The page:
while (iter.hasNext()) {
Payment payment = (Payment)iter.next();
payment.setStatus(toStatus);
em.merge(payment);
}
return Boolean.TRUE;
} catch(ObjectGridException e) {
throw new ObjectGridRuntimeException(e);
}
}

Throwing an exception doesn't exactly follow the spirit of the reduce operation. If the update operation fails, then the exception is thrown up the call stack and across the network to AgentManager#callReduceAgent(agent). If the update operation fails, then we have bigger problems to worry about than the exception uncovered by the update operation. We throw the exception here because the situation is unrecoverable by the reduce operation. A call to ReduceGridAgent#reduceResults(results) is meaningless when there is an exception.

Absent from this code are explicit transaction demarcations. When the MapGridAgent and ReduceGridAgent methods are called, they are under an already-active transaction on the session passed in to them. Should the grid agent methods throw an exception, the transaction is rolled back. This transaction is independent of the client transaction and any other active agent transactions. If one of the agent transactions rolls back, then the client transaction rolls back too.

We see a few interesting things from the payment update implemented as a reduce operation. In the happy-path case, each agent will return Boolean.TRUE. We only return Boolean.TRUE to conform to the method signature. A collection of values of Boolean.TRUE is passed to the ReduceGridAgent#reduceResults(Collection results) method. There is nothing more to do in the reduce operation. The values in the results collection do not play any part in the update operation. The update was successful. We know this because an exception wasn't thrown in any of the reduce methods.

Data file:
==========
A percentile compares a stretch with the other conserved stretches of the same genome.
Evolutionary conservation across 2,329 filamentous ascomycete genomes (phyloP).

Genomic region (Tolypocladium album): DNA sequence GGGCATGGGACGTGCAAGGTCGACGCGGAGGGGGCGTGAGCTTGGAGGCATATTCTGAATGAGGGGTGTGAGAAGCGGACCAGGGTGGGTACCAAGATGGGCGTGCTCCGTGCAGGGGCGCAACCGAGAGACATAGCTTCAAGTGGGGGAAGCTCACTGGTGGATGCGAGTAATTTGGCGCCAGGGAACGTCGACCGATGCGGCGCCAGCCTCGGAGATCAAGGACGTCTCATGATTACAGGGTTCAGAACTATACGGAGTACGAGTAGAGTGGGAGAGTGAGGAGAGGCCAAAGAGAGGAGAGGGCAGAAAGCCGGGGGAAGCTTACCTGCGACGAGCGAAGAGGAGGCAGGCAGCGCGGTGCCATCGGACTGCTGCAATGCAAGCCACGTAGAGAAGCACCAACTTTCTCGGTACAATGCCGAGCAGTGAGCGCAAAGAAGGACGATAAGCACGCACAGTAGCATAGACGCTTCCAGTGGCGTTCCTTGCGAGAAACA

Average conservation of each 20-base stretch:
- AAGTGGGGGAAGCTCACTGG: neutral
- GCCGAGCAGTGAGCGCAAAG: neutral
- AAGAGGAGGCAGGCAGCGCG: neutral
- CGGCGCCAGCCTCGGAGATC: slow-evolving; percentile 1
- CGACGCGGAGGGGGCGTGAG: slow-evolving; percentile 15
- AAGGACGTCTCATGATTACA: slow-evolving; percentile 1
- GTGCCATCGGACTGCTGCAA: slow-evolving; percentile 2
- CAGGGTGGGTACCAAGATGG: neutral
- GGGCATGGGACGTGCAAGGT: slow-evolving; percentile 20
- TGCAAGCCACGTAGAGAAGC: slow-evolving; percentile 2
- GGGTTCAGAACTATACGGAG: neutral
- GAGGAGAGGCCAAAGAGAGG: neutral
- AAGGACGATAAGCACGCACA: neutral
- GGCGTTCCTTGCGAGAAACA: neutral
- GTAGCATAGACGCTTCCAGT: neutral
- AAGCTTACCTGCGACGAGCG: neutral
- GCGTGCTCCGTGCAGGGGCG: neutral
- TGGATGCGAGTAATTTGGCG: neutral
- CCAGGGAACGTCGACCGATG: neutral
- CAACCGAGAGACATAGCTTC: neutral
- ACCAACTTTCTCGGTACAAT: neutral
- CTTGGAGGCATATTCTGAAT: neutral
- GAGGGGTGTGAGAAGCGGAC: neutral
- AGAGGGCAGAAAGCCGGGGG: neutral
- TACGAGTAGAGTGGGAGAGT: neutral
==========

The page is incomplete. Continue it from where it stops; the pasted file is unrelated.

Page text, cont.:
These two things let us implement a very simple ReduceGridAgent#reduceResults(Collection results) method:

public Object reduceResults(Collection results) {
return null;
}

Either the update succeeds and we don't need to do any more, or we know the update failed by getting an exception thrown out of the AgentManager#callReduceAgent(agent) method. It may seem strange that we don't  confirm the update is successful. Do we always explicitly check that JDBC updates were successful? No. We assume that because there was no thrown exception, the update happened. The same goes for our update in the ReduceGridAgent.

For clarity, let's look at the PaymentStatusReduceAgent in its entirety:

public class PaymentStatusReduceAgent implements ReduceGridAgent,
EntityAgentMixin {
private Batch batch;
private PaymentStatus fromStatus;
private PaymentStatus toStatus;
public Object reduce(Session session, ObjectMap map,
Collection keys) {
try{
Session s = session.getObjectGrid().getSession();
EntityManager em = s.getEntityManager();
Iterator iter = keys.iterator();
em.getTransaction().begin();
while (iter.hasNext()) {
Payment payment = (Payment)iter.next();
payment.setStatus(toStatus);
em.merge(payment);
}
em.getTransaction().commit();
return Boolean.TRUE;
} catch(ObjectGridException e) {
throw new ObjectGridRuntimeException(e);
}
}
public Object reduce(Session session,ObjectMap map) {
EntityManager em = session.getEntityManager();
Query q = em.createQuery("select p from Payment p " +
"where p.batch = ?1 " +
"and p.status = ?2");
query.setParameter(1, batch);
query.setParameter(2, fromStatus);
Iterator iter = q.getResultIterator();
Collection<MyInteger> keys = new ArrayList<MyInteger)();
while (iter.hasNext()) {
Payment payment = (Payment)iter.next();
keys.add(payment);
}
return reduce(session, map, keys);
}
public Object reduceResults(Collection results) {
return null;
}
public getClassForEntity() {
return Payment.class;
}
public void setBatch(Batch b) {
this.batch = b;
}
public void setFromStatus(PaymentStatus status) {
this.fromStatus = status;
}
public void setToStatus(PaymentStatus status) {
this.toStatus = status;
}
}

Scheduling agents

The AgentManager methods are blocking methods. A method call on any method in AgentManager remains at that point in execution, while the data grid runs the agent instances against its primary partitions. The thread that calls the AgentManager method must wait for a return from the call before it proceeds. In case blocking is unacceptable, we should schedule the call to the AgentManager methods using the java.util.concurrent API.